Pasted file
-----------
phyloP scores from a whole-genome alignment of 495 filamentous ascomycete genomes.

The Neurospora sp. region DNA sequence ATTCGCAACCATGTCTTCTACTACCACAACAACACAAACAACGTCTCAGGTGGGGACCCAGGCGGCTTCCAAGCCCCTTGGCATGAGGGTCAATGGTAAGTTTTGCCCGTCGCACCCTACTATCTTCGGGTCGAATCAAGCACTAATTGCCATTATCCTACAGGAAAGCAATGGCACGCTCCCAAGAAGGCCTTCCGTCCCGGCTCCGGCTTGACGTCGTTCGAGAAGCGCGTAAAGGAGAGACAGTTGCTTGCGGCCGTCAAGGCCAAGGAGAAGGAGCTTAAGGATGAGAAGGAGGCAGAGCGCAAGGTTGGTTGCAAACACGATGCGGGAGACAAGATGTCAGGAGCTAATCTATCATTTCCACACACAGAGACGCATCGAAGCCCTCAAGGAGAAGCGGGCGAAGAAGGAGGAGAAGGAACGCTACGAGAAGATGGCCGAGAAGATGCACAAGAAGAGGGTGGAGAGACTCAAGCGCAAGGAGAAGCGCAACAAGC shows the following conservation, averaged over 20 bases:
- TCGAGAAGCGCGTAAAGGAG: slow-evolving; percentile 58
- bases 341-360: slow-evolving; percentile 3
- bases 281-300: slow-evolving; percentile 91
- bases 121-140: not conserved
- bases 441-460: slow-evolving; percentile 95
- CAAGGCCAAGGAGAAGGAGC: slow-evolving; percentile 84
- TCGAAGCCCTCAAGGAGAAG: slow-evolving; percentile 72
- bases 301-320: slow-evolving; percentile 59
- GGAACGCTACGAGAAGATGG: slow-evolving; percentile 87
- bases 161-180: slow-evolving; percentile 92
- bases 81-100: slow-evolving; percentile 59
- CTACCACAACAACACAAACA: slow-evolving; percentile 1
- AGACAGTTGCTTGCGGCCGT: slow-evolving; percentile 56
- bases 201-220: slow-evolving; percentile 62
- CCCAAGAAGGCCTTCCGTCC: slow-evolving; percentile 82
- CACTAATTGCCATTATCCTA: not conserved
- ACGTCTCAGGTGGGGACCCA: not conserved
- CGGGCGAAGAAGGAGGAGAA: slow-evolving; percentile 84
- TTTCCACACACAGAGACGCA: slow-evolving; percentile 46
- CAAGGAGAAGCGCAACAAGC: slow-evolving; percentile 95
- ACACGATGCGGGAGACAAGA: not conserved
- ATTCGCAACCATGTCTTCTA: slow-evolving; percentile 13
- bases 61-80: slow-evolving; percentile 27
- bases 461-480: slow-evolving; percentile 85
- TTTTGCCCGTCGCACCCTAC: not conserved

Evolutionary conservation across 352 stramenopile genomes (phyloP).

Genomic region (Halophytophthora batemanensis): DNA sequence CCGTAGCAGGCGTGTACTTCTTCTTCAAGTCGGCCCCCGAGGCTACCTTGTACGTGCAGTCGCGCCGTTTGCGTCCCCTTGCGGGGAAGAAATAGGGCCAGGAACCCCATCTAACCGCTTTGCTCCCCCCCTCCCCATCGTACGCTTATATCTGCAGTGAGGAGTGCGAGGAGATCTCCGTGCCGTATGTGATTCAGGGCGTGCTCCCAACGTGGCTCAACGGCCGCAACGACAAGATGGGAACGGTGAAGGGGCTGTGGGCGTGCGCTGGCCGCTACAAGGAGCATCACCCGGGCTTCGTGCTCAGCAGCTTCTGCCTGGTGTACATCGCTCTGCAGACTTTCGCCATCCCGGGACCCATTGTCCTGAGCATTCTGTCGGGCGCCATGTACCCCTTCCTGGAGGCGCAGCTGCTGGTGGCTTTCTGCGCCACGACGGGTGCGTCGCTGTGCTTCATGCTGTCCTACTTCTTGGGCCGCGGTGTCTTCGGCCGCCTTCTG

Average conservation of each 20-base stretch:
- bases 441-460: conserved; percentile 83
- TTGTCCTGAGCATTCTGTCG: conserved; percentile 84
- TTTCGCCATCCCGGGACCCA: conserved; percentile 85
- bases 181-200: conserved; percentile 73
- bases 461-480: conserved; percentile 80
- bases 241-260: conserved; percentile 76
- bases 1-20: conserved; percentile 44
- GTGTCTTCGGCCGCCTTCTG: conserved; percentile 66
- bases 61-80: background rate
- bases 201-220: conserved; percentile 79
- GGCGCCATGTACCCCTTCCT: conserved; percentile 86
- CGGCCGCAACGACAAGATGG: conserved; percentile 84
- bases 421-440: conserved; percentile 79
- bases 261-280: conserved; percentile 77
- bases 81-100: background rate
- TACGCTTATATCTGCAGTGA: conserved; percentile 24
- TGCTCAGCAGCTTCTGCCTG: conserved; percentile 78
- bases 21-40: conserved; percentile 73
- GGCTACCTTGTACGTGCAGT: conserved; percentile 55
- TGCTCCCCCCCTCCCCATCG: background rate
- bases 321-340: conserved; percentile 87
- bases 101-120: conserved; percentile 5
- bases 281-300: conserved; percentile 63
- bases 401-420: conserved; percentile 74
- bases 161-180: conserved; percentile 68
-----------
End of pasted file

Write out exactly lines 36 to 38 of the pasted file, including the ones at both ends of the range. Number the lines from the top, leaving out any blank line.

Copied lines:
- bases 241-260: conserved; percentile 76
- bases 1-20: conserved; percentile 44
- GTGTCTTCGGCCGCCTTCTG: conserved; percentile 66